Colin Nicholson was speaking after Wrestling was chosen as one of the three sports to stay in the running for inclusion at the 2020 Olympics.
Wrestling lost its spot on the curriculum after the London Games but was one of eight sports to make presentations to the International Olympic Committee's Executive Board on Wednesday, with all eight hoping to gain the final spot available for seven years' time.
Wrestling, squash and baseball/softball all survived the secret voting, with karate, roller sports, sporting climbing, wakeboarding and wushu missing out. Three will become one when the Executive Board meets in September.
It is a welcome relief for wrestling - one of the Games' founding sports - after fearing it was out in the cold just a matter of months ago.
"We needed to get to this step and we now have three months to prepare for the next phase," said Nicholson.
"We have had three months to get our plans together, whereas baseball/softball and squash have had lots more time, so we now start again from a level playing field."
Wrestling is thought to be the overriding favourite to win the next stage of voting, but Nicholson knows, after losing its place initially, the sport cannot take anything for granted.
"Losing the spot was a wake-up call for wrestling and now we want to take a step into the future with our new plans," he added.
"It may turn out to be the best thing to have happened to us. Wrestling is the most ancient of sports and we just need to get that decision in September now."
Optimism is also high within the game of squash. Already a Commonwealth sport, the game is on a high following a successful British Open in Hull last week and world number two Laura Massaro, who won the event, feels Olympic recognition is long overdue.
The 29-year-old had to watch the London games with a heavy heart, feeling her sport should have been at the top table.
"I watched quite a lot of it. As a sports lover it was absolutely amazing. What everyone achieved was brilliant," she said.
"But a part of me was quite upset that squash hadn't been included in it, and we hadn't been given the chance to compete."
Squash missed out on a place for the 2016 Games in Rio, and Massaro hopes it will be a case of second time lucky.
"It's extremely positive that we've managed to make the shortlist again and hopefully the news can be positive in September when the big decision is made on whether we get into the Games.
"We've been trying to make the IOC aware of how fantastic the sport is, how it encompasses everything you'd want from an Olympic sport - it's got the endurance side, the physical side, the speed and technical and tactical aspects."
The president of the World Squash Federation, N Ramachandran, led the sport's presentation to the IOC, and hopes that conveying how large a number play squash will have had an impact.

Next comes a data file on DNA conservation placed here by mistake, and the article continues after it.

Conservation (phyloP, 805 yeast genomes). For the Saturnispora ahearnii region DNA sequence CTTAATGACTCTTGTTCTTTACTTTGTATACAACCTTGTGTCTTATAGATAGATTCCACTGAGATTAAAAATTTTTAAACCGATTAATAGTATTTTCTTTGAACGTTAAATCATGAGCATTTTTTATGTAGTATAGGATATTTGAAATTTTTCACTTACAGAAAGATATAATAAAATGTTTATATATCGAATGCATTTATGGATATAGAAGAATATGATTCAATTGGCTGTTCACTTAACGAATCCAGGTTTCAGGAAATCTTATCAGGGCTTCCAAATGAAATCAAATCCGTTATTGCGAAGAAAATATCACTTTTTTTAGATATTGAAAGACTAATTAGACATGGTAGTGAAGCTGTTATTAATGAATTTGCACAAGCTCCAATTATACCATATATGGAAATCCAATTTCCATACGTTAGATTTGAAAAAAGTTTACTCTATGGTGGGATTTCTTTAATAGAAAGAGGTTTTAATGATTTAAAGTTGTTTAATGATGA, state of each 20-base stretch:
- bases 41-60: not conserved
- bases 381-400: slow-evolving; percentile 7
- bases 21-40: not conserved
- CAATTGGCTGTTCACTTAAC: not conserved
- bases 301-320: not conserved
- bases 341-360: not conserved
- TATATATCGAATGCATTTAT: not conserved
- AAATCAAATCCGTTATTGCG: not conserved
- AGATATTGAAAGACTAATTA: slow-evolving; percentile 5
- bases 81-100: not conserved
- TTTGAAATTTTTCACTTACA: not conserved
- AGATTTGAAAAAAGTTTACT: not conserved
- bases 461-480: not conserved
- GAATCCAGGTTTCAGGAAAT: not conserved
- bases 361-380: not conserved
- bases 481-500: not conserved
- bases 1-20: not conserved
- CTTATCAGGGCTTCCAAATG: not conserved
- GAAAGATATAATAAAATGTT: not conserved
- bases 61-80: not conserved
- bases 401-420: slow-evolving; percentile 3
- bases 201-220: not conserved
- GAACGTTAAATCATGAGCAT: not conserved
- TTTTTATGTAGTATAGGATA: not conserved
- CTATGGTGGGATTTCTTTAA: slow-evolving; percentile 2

"It was important that our presentation communicated the scale and breadth of innovations that squash has introduced over the last few years, in particular in key areas such as broadcasting, and I believe we did that," he said.
The final sport to make it through, Baseball/Softball, is a growing one in this country, but one of the British Softball Federation's development officers believes the numbers would be there should 2020 access be granted.
Trevor Clissold works for a federation which lists more than 7,000 active players and he believes the sport is ready to take off.
"We weren't among the favourites to go through so this is fantastic news," he said.
"We know there is more work to do before September but the game is in good shape. We have lots of players and had our UK Sport funding matched, whereas others, such as tennis and rugby, lost some.
"We are a developing sport and this is the news we needed."
The IOC will reconvene in Buenos Aires in September to decide which sport will join the 25 core ones as well as golf and rugby sevens.
"The executive board received excellent presentations today from eight international federations,'' said IOC president Jacques Rogge.
"It was never going to be an easy decision but I feel my colleagues on the board made a good decision in selecting baseball/softball, squash and wrestling to be put forward in Buenos Aires."
The IOC executive board vote followed 30-minute presentations by each International federation and an extensive evaluation by the Olympic Programme Commission to determine their potential added value to the Games.
Whichever sport succeeds in the September vote will be added to the 25 core sports, plus golf and rugby sevens, proposed by the executive board in February.
"The Executive Board received excellent presentations today from eight International Federations," said IOC President Jacques Rogge.
"It was never going to be an easy decision but I feel my colleagues on the Board made a good decision in selecting baseball/softball, squash and wrestling to be put forward in Buenos Aires.
"I wish the three shortlisted sports the best of luck in the run-up to the vote in September and would like to thank the other sports for their hard work and dedication."
In an effort to ensure the Olympic Games remain relevant to sports fans of all generations, the Olympic Programme Commission systematically reviews every sport following each edition of the Games.
The Commission uses 39 criteria in determining a sport's suitability for the Olympic Games, including youth appeal, universality, popularity, good governance, respect for athletes and respect for the Olympic values.
Golf and rugby sevens were added in 2009 as additional sports to the 2016 Olympic programme.